For now, I’ll be keep expanding some of the previous ideas, if I seem them fit, taking my time to develop them further and, when I feel the need to, keep developing new, and interesting, idea for games. Today, I would like to expand the idea behind Everlasting War.
With the concept defined, I want to develop the differences between the characters, what’s in the nature and some general ideas of what’s to come for this. The main concepts of the game are already defined, what’s left is to actually start thinking about them. In this version of the idea, I already have two to four unique specialties for each type of character, based on how they interact with nature, their defenses, damages, roles in a group and how they interact with the world.
This attributes define what the characters can do, in each stage of the game: for example, the Spartan Soldier, when facing two or more enemies, or one enemy with a higher level than his own, can cause more damage, however he can’t use any kind of item with technology level 2 or more: if he manages to kill an Alien, or a Special Forces Agent, or yet a Future Soldier, he will not be able to handle their weapons or armor. But, if needed, he’s the best character to create weapons using elements found in the nature.
In the previous part of this design, I specified that there would be areas of food, water, areas with special conditions or effects, free areas and Fortresses, but I only wrote that, if you manage to hold a Fortress, for an unspecified amount of time, you win the game, and it’s here that you face your enemies.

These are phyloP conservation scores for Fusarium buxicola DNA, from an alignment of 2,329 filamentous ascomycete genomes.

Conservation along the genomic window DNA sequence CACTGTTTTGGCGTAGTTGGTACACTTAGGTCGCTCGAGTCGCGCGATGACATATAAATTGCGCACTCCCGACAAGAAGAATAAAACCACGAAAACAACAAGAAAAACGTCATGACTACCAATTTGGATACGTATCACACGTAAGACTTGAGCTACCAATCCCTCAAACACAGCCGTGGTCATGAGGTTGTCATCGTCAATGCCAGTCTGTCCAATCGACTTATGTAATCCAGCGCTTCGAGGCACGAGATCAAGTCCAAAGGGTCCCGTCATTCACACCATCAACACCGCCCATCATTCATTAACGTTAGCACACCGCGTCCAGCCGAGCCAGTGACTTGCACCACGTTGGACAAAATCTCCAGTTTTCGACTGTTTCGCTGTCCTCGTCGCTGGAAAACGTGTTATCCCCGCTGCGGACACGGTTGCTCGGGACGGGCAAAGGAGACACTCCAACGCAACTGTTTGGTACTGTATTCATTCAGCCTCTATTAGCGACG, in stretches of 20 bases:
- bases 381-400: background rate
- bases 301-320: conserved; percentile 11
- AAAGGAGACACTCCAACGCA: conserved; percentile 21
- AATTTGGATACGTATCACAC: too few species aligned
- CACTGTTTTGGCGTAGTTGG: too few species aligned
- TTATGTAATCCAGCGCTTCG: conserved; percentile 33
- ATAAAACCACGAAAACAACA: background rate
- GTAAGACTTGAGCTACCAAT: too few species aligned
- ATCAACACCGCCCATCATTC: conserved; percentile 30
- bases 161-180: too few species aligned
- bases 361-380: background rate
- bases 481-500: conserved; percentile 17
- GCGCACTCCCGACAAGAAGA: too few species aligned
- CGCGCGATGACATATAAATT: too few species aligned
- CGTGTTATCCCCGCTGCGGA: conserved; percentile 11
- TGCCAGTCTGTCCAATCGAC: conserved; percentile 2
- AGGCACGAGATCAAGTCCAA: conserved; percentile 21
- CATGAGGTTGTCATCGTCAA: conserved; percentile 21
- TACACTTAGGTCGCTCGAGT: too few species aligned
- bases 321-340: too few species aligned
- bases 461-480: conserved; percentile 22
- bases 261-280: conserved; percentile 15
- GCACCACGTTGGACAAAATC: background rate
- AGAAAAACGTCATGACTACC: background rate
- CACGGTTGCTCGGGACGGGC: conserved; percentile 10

The areas of food and water, as obvious as it may sound, are where you get your two main resources, food and water – without them, you may lose the game. The areas with special conditions or effects are the ones that players can interact with their special characteristics: a Dragon may use his skill to put an egg there, and if he’s killed he’ll be able to return to the game, with a low level character. The free areas, otherwise, have anything, decided by a dice: a creature that can be killed, or more resources to be found. During the nights, if there’s no danger in there, the players can set their tents in a free area, recuperating their health and not losing hunger, or thirst.
To finish this part of the project, I’ll talk a little about the general world. This is a world designed to the better hunt. If, for some reason, every single contestant had no need to drink water, there would be no water at all, justifying the modular board. The only thing he, The Designer, want is to let the strongest win. He designed places with weapons – some events that may happen in the free areas -, the Fortresses, to give everyone a fair chance of winning without actually needing to kill enemies.
The last thing I would like to say, about this design, and I forgot to put it in the first part, is that while during the day the actions are public, everyone knowing what the other player did, during the night the actions are a secret: during the night, there are no encounters in free areas, players can set tokens to what they want to do and, during the next day, they reveal themselves. It allows for mistrust between players: if there are only two human soldiers, and one creature, and the two humans are “allied”, one can betray the another to try to hold the Fortress alone, knowing that they are far enough of the creature to keep the Fortress for the right time.